The Insider Threat Center at CERT recently released a new insider threat control that is specifically designed to detect the presence of a malicious insider based on key indicators to Information Technology (IT) sabotage activity. This blog post provides an overview of the control and the rationale behind its development. For more details describing the development of the control and the statistical analysis used and applied in this signature please refer to the technical report: http://www.cert.org/archive/pdf/SIEM-Control.pdf
The Insider Threat Security Information and Event Management (SIEM) signature was developed to detect possible malicious insider activity leading to IT sabotage. The goal is to detect the identity of the attacker, what remote connection protocol he or she is using, and whether the activity is occurring outside of normal working hours, based upon empirical data of malicious insider activity. In the absence of a uniform, standardized event logging format, the signature is represented in two of the most visible public formats, Common Event Format (CEF), develop by ArcSight, and Common Event Expression (CEE), developed by MITRE. Because of the limitations of these formats, the SIEM described in the detailed report employs an operational version of the proposed signature in an ArcSight environment.
The CERT® Insider Threat Center database currently contains over 550 cases of actual malicious insider crimes. We focused on the 123 cases categorized as IT sabotage in the development of this control. Insider IT Sabotage is defined as an insider’s use of information technology to direct specific harm at an organization or an individual. The cases in our database reveal that almost all insiders involved in acts of IT Sabotage displayed behavioral indicators prior to committing their crimes. Examples of such behavioral indicators include but are not limited to: conflicts with co-workers or supervisors, improper use of organization information assets, rule violations and/or security violations. These indicators may be used to determine which users warrant targeted monitoring via this signature. Once individuals are identified, you should be able to determine the appropriate user names, account names, host names, and/or host addresses to enter into the signature to make the alert volume more meaningful and manageable.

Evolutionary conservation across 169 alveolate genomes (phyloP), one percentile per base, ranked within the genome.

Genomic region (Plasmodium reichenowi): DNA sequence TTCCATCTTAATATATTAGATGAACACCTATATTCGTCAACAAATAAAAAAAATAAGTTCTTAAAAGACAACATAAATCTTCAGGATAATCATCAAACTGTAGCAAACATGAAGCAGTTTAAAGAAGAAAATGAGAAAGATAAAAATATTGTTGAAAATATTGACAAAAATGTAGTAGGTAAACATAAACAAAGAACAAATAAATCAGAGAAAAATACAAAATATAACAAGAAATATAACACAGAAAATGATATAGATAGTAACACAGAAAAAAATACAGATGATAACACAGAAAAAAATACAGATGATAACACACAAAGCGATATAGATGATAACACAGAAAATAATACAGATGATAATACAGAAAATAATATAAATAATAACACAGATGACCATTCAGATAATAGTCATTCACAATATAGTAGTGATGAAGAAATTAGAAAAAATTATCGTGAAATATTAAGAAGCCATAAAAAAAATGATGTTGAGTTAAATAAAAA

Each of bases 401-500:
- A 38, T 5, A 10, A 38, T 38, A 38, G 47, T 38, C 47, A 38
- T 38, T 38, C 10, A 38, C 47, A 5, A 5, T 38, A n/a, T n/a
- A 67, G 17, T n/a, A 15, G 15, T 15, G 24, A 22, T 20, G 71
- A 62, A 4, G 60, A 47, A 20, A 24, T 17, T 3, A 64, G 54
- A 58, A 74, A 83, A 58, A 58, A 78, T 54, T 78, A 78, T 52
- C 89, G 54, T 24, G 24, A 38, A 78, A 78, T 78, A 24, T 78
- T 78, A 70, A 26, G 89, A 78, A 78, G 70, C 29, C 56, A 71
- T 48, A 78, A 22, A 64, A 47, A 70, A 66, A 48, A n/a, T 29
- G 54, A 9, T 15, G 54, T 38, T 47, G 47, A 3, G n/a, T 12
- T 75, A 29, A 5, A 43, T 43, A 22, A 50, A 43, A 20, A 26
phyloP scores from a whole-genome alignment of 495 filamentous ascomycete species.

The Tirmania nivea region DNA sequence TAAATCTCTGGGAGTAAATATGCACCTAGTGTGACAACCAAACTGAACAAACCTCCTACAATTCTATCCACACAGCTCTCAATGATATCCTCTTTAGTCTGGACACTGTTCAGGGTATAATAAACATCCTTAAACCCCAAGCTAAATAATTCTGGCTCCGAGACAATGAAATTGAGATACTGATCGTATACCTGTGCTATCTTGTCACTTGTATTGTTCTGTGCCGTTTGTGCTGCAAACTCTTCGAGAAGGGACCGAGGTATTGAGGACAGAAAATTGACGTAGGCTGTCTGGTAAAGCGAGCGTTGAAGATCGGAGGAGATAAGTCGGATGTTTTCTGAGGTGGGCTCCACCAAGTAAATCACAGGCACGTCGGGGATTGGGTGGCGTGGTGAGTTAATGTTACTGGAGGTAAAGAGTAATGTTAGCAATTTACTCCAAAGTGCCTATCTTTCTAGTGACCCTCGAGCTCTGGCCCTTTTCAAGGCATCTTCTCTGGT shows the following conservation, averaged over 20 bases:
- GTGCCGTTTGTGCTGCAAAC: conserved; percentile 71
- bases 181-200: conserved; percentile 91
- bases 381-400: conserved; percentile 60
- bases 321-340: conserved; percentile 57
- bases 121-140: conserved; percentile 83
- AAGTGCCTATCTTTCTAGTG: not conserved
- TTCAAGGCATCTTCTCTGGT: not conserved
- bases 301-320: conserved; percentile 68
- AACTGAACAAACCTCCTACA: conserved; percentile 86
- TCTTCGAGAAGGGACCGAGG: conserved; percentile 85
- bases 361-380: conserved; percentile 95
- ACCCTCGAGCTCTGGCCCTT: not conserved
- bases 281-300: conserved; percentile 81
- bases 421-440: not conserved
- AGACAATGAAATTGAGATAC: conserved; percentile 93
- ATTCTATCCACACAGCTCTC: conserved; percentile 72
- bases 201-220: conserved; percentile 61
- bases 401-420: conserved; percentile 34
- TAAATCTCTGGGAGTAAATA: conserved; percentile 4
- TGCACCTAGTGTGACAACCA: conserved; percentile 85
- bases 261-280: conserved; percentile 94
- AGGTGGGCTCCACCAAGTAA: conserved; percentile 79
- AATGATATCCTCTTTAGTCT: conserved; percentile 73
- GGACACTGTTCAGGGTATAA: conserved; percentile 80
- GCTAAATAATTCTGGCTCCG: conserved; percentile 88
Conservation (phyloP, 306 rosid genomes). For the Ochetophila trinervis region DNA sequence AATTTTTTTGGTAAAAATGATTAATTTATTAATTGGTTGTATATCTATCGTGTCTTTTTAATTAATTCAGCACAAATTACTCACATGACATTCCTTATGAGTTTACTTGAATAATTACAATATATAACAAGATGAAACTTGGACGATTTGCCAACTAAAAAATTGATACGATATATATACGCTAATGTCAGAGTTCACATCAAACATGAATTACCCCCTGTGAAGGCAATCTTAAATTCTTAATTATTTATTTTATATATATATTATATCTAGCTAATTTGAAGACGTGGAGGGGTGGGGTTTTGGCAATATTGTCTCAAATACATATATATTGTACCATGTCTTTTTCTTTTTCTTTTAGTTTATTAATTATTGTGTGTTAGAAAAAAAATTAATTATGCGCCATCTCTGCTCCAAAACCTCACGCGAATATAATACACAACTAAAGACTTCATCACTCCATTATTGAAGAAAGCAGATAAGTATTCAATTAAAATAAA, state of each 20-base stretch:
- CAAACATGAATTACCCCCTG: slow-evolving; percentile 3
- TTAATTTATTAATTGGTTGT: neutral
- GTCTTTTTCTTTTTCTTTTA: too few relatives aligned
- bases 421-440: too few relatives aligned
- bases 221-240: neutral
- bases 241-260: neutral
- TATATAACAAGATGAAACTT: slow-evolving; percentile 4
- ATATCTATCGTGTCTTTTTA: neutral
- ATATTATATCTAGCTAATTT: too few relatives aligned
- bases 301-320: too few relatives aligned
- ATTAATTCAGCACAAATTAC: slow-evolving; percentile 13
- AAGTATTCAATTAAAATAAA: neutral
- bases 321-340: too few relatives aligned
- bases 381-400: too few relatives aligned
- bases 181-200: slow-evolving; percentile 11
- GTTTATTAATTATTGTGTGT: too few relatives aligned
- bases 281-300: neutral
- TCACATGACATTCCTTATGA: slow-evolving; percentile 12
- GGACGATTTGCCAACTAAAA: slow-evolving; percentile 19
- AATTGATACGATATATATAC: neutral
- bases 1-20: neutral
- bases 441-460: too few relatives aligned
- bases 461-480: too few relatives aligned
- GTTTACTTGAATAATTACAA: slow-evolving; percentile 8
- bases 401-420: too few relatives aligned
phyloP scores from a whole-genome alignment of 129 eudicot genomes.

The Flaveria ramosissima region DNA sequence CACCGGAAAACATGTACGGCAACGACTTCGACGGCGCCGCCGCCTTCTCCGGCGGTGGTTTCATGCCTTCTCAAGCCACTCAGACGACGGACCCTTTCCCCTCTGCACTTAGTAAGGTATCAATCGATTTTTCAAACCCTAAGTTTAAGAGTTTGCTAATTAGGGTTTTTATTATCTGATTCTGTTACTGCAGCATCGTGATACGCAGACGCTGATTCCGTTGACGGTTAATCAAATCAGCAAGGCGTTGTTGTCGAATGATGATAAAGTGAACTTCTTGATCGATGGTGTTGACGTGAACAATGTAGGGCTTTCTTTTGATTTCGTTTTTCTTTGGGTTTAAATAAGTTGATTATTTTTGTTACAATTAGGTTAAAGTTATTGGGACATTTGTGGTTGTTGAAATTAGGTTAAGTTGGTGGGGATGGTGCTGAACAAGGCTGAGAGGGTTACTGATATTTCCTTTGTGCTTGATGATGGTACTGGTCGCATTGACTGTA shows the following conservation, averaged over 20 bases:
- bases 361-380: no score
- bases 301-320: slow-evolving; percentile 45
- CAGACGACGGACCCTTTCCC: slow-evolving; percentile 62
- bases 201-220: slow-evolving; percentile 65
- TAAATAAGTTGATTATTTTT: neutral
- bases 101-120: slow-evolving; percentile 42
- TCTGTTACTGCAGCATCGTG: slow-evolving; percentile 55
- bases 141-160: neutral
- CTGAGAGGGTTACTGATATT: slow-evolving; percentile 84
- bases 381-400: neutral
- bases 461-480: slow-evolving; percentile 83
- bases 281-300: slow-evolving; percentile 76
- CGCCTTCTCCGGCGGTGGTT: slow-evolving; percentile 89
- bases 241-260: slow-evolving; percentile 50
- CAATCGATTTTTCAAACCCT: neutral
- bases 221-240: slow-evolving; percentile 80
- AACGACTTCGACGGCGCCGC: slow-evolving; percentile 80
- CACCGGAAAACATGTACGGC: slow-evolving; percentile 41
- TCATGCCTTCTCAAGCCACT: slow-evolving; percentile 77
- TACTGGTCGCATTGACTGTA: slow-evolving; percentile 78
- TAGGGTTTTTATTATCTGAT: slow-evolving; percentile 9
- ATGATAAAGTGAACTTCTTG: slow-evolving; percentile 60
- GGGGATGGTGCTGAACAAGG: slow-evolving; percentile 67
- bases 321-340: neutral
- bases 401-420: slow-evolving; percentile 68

Prior to applying this signature, you should facilitate proper communication and coordination between relevant departments across the enterprise, especially information technology, information security, human resources, physical security, and legal. This cooperation is necessary to ensure that any measures taken to combat insider threat comply with all organizational, local, and national laws and regulations.
Technical signatures developed by the CERT Insider Threat Center are generally designed to be applied towards a particular user or group of users. These signatures are not intended to be applied to all users across the enterprise, as doing so will generate a large number of false positives.